There are now 61 banks in the country. After the Awami League government came to power in 2009, Bangladesh Bank objected to the initiative to launch new banks. The central bank's assessment was that there are more banks than needed in proportion to the size of our country. Therefore, now new banks were needed. Yet, ruling AL government approved the new banks, which the then finance minister AMA Muhith defined as a political decision.

Entrepreneurs of private banks also did not want new banks at that time. The business federation should have assessed whether the country needs any new banks at all. Yet now, this apex body of businessmen in the country, the Federation of Bangladesh Chambers of Commerce and Industries (FBCCI), want their own bank now. They want to have insurance companies, universities, medical colleges — everything. In other words, instead of solving the problems of running businesses, they want to start their own business.

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The apex business body is one of the most important institutions in any country. A visit to the website of the US Chamber of Commerce or the British Chamber of Commerce gives a clear idea of ​​the range, role and status of their work. The activities of the Federation of Indian Chambers of Commerce and Industries and the Federation of Pakistan Chambers of Commerce and Industries are vital too. The role of the FBCCI in Bangladesh is very poor compared to the top business federations of any other country. It has become a platform for sycophantic opportunists and has lost its importance and prestige due to politicisation.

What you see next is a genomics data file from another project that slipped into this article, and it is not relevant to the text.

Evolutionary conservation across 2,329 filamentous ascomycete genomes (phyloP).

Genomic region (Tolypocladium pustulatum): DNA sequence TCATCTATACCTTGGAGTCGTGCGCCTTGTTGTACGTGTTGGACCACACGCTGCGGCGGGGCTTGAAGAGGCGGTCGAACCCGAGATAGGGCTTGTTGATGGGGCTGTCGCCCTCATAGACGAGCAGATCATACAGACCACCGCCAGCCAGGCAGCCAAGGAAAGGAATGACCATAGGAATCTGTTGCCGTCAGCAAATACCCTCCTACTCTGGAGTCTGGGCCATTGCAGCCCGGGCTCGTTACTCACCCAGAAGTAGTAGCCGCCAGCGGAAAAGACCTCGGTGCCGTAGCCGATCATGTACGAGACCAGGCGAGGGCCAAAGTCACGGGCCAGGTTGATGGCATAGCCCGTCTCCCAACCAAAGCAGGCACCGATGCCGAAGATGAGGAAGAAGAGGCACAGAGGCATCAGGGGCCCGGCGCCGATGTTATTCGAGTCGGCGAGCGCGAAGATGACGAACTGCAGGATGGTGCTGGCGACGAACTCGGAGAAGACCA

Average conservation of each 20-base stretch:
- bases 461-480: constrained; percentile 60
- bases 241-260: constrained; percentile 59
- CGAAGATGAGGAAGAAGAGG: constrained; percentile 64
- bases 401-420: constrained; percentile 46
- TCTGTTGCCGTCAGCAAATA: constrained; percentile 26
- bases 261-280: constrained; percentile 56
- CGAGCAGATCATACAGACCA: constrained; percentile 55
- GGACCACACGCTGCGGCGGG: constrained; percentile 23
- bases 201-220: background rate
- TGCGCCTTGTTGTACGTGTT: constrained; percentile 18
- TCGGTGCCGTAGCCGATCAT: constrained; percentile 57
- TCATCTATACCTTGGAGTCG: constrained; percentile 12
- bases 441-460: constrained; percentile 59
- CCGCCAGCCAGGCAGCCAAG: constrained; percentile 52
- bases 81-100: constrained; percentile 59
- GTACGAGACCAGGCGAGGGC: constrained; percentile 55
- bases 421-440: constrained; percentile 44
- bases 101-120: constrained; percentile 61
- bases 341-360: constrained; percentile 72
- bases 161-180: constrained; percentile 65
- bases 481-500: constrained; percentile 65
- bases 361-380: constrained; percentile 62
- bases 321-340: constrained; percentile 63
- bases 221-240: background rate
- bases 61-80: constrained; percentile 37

The FBCCI elections were scheduled for 5 May. But the election is not taking place as it has already been finalised who will be the candidates. A committee imposed on general businessmen will lead the organisation the next two years. The new committee will have to implement the decision to establish banks, insurance companies and universities.

But the country's economy is in deep crisis. Corona's second blow has put both life and livelihood in jeopardy. It is also clear that there was not much preparation to handle the second wave. Sustaining production and employment is now a big challenge. In such times, business federations from other countries of the world are playing an important role. Besides, evaluating the various economic policies taken by the governments of the countries, they are coming up with various suggestions. They have come forward to help the small and big industries that are in trouble through various programmes. But in Bangladesh, FBCCI is like an entity living on an isolated island. Their activities are limited to one or two speeches and statements.

The driving force of the country's economy is the private sector. How much the economy can turn around in the Covid situation depends entirely on the private sector. This requires financial and policy support. If the FBCCI, as the apex body of traders, cannot determine how effective the government policy is and what other types of assistance will be needed or can negotiate with the government, bargain with the government, and stand by the side of ordinary traders, there will no use of such an organisation. This is high time that FBCCI do some introspection about its own position.

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